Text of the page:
Erica

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Credits

Article from Bean's Trees and Shrubs Hardy in the British Isles

Recommended citation
'Erica' from the website Trees and Shrubs Online (treesandshrubsonline.org/articles/erica/). Accessed 2021-09-23.

Family

  • Ericaceae

Common Names

  • Heath

Glossary

calyx
(pl. calyces) Outer whorl of the perianth. Composed of several sepals.
calcareous
Relating to lime- or chalk-rich soils or water.
capsule
Dry dehiscent fruit; formed from syncarpous ovary.
corolla
The inner whorl of the perianth. Composed of free or united petals often showy.
hybrid
Plant originating from the cross-fertilisation of genetically distinct individuals (e.g. two species or two subspecies).
linear
Strap-shaped.
prostrate
Lying flat.

References

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Credits

Article from Bean's Trees and Shrubs Hardy in the British Isles

Recommended citation
'Erica' from the website Trees and Shrubs Online (treesandshrubsonline.org/articles/erica/). Accessed 2021-09-23.

Of the several hundreds of known species of heath, the vast majority are native of the Cape of Good Hope; the only hardy ones are of European origin. Of the species described in the following notes, six are natives of the British Isles. These heaths are all evergreen, and are distinct among hardy shrubs for the smallness and the great number of their leaves, which are linear and usually have the margins recurved so as to form a groove at the back; they are arranged in whorls of three or four, sometimes five or six. In stature these hardy heaths range from small trees over 20 ft high, to dwarf semi-prostrate shrubs 2 in. high. The corolla varies from globular to cylindrical, and has usually four small teeth at the contracted opening; it does not fall in the ordinary way, but withers and remains long on the stalk encasing the seed-vessel. Calyx four-parted; stamens eight; fruit a many-seeded capsule.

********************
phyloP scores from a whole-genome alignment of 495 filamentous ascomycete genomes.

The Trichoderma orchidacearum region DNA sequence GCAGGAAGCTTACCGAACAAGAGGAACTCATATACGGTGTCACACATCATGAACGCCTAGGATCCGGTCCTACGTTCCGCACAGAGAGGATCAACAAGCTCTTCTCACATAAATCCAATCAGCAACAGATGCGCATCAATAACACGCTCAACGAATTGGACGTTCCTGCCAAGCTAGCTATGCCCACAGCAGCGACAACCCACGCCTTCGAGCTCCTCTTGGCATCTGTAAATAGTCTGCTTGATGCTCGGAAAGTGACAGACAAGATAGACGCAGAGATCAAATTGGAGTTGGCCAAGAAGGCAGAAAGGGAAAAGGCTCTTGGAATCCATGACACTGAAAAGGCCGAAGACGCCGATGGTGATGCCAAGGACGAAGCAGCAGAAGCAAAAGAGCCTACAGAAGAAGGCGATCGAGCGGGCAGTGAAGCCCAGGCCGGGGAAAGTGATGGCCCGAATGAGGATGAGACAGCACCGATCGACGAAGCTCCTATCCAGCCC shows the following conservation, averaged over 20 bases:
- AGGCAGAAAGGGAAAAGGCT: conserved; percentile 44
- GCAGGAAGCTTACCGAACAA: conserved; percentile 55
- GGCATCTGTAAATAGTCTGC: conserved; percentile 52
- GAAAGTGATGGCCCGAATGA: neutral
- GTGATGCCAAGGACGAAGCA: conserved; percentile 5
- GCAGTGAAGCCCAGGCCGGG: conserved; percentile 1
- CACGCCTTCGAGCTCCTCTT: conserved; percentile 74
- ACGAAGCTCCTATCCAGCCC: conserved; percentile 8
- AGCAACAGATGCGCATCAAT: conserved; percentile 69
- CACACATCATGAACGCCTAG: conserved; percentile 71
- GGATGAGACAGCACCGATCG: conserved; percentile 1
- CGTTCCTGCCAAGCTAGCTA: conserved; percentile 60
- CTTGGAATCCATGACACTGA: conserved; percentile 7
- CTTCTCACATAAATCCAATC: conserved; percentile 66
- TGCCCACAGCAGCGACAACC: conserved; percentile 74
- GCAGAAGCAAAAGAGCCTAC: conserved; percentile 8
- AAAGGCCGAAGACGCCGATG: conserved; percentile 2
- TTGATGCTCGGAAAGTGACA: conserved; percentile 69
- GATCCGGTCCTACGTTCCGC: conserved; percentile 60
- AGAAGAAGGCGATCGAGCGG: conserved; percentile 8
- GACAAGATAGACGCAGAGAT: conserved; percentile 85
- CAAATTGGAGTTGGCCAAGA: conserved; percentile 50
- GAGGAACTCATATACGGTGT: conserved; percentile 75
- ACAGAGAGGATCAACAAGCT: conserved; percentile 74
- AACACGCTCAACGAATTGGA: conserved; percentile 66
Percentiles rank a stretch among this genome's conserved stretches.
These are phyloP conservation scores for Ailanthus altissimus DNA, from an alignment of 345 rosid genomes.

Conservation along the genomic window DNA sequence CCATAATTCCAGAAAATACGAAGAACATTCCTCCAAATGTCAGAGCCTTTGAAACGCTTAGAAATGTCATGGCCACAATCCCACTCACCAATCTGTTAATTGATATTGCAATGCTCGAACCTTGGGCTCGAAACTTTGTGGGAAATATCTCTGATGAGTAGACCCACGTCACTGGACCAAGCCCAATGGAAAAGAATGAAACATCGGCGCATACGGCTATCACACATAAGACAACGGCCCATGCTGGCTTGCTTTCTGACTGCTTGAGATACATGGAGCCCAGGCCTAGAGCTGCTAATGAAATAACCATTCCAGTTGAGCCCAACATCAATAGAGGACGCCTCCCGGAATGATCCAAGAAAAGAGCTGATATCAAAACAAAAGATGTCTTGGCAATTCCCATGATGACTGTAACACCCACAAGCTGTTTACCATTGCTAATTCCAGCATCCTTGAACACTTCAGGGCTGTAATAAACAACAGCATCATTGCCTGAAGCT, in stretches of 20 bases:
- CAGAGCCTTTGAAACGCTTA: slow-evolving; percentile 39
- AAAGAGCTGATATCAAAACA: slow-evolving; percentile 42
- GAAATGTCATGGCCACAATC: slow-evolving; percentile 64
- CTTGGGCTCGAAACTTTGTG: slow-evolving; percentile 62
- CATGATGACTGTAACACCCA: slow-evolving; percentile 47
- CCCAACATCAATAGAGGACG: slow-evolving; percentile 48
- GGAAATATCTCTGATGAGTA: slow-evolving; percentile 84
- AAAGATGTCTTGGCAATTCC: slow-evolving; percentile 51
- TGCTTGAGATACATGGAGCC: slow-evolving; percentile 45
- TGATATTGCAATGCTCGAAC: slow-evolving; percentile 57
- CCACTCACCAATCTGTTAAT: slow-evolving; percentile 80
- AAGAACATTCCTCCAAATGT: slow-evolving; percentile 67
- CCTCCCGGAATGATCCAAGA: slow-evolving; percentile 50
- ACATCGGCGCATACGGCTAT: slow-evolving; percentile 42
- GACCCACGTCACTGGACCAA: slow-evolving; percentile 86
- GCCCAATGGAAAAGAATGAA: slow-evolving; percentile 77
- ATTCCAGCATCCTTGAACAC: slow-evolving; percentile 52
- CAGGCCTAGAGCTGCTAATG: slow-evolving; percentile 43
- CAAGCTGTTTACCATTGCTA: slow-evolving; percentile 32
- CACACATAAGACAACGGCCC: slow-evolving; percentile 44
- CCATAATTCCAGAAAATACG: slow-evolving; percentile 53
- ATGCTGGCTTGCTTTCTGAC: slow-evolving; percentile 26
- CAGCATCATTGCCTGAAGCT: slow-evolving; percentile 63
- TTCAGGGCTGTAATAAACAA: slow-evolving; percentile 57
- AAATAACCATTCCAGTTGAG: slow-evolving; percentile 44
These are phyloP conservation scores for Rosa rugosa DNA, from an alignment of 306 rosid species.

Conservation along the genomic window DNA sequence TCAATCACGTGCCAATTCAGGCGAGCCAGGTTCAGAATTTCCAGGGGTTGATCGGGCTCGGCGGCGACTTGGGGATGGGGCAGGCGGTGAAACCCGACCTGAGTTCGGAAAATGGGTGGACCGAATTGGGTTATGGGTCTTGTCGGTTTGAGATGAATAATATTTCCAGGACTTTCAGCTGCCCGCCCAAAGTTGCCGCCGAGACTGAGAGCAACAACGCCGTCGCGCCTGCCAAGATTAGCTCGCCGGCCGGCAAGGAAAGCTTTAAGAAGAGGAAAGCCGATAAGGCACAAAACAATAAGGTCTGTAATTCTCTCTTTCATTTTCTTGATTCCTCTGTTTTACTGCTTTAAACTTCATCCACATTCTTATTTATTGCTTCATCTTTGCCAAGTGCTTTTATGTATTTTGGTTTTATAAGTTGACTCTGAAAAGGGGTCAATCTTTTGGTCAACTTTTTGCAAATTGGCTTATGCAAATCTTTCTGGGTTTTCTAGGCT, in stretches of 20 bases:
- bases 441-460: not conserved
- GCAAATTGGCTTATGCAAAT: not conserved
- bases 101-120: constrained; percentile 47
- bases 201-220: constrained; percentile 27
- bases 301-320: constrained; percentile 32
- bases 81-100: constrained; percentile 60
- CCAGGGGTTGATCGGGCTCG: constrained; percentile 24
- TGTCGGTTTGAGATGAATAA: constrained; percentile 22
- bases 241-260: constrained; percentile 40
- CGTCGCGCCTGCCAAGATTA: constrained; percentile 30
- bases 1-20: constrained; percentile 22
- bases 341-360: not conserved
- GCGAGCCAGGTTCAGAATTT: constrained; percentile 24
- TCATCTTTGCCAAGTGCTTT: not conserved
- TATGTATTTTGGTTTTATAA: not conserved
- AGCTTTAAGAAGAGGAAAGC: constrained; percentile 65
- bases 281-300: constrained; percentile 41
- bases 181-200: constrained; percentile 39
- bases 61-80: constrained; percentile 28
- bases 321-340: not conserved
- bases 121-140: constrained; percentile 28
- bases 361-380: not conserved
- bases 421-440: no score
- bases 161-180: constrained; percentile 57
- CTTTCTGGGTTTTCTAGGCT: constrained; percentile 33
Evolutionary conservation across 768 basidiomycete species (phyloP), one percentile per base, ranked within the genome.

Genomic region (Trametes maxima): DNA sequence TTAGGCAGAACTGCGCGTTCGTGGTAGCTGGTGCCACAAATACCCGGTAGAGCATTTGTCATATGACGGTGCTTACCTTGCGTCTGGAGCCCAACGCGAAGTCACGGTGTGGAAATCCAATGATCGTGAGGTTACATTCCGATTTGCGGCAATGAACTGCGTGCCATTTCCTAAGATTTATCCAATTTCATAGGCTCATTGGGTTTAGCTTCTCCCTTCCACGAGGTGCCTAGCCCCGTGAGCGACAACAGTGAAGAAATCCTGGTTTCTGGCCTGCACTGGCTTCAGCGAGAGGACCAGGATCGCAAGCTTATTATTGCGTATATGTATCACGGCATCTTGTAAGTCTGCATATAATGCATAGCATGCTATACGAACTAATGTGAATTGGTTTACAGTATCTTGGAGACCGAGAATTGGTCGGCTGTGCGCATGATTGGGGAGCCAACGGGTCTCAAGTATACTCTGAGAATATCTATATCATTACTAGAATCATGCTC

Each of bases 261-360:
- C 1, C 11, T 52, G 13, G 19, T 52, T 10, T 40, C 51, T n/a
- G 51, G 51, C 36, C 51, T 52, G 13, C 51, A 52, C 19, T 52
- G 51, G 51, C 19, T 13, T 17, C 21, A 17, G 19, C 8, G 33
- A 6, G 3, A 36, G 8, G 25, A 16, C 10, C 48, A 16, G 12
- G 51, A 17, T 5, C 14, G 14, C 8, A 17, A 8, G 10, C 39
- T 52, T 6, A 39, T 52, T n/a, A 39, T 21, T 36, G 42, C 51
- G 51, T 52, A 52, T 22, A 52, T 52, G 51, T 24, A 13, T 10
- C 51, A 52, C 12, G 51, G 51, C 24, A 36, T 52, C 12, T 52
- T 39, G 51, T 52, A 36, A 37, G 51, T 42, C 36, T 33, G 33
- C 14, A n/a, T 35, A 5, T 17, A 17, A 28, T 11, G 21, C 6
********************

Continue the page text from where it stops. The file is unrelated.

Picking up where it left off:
The best way to use heaths in gardens is to plant them in broad masses. Fine colour effects can be produced in that way by both the early- and late-flowering sorts. But near London, or in places with a similar climate, it would not be wise to plant masses of E. lusitanica, australis, arborea, and the hybrid × veitchii, which are likely to suffer damage in severe winters, nor of E. scoparia, which is scarcely worth it. They thrive in almost any soil that is not calcareous; E. carnea, erigena, × darleyensis and terminalis can be grown even in such soils but only the last named is really tolerant of pure chalk. The soil may have decayed leaves mixed with it, but it should not be enriched by manure. The ideal soil is one of light sandy peat, but that is by no means essential.

In most gardens the soil is too rich for the dwarf heaths, and, in consequence, they grow too fast and soft and become lanky, very different from the dense sturdy plants one sees wild. To correct this, especially in those that flower late, it is advisable occasionally to prune over the plants in spring before they start growth. This makes them break into growth lower down, and tends to keep them dwarfer and more compact. Whilst this annual pruning is more especially needed by E. cinerea, multiflora, vagans, ciliaris, and tetralix, the early-flowering E. carnea and × darleyensis are also improved if treated the same way as soon as the flowers begin to fade; but with them it is not so necessary.

Heaths can be propagated by seeds and by cuttings. The former should be sown in very sandy peat in spring, and kept in a cool frame until germinated; when large enough to handle they should be pricked off into shallow boxes of similar soil, and when 2 or 3 in. high planted out in nursery beds or even in permanent places. But cuttings perhaps are preferable and, of course essential for the propagation of the cultivars. They should be made in July and August, of moderately ripened twigs about 1 in. long; side twigs of that length springing direct from older branches are best. The leaves should be carefully removed from the lower half, and for this work a very sharp knife is essential, so that the leaves are cut cleanly away without tearing the bark of the cuttings. These are then put in pots of very sandy peat, surfaced with silver sand when finished, and placed in slight bottom heat with a bell-glass over them. They will take root in a few weeks, but need not be disturbed until the following spring, when they can be treated as advised for seedlings.

We are grateful to Mr David McClintock for reading the text of Erica and making many helpful comments.

From the Supplement (Vol.V)

recent literature (Erica and Calluna)

Knight, F. P. – Heaths and Heathers. A Wisley handbook (revised edition). London, 1986.

Laar, H. J. van deThe Heather Garden. London, 1978. Reports by the same author on trials held at Boskoop appeared in Dendroflora, No. 7, pp. 7-32 (1970) and (on golden-leaved cultivars) No. 13/14, pp. 17-33 (1977), in Dutch.

Lucas Phillips, C. E. – ‘A Choice of New Heathers’, The Garden (Journ. R.H.S.), Vol. 100, pp. 406-9 (1975).

McClintock, David – ‘Some Aspects of Hardy Heaths’, Journ. R.H.S., Vol. 96, pp. 418-26 (1971).

– – ‘Bell heathers with Split Corollas’, The Plantsman, Vol. 2(3), pp. 182-91 (1980).

Proudley, Brian and ValerieHeathers in Colour. London, 1974.

Underhill, T. L. – Heaths and Heathers. Newton Abbot, 1971.

Yates, G. – Pocket Guide to Heather Gardening. Ed. 4. Tabramill Gardens, Ambleside, 1978.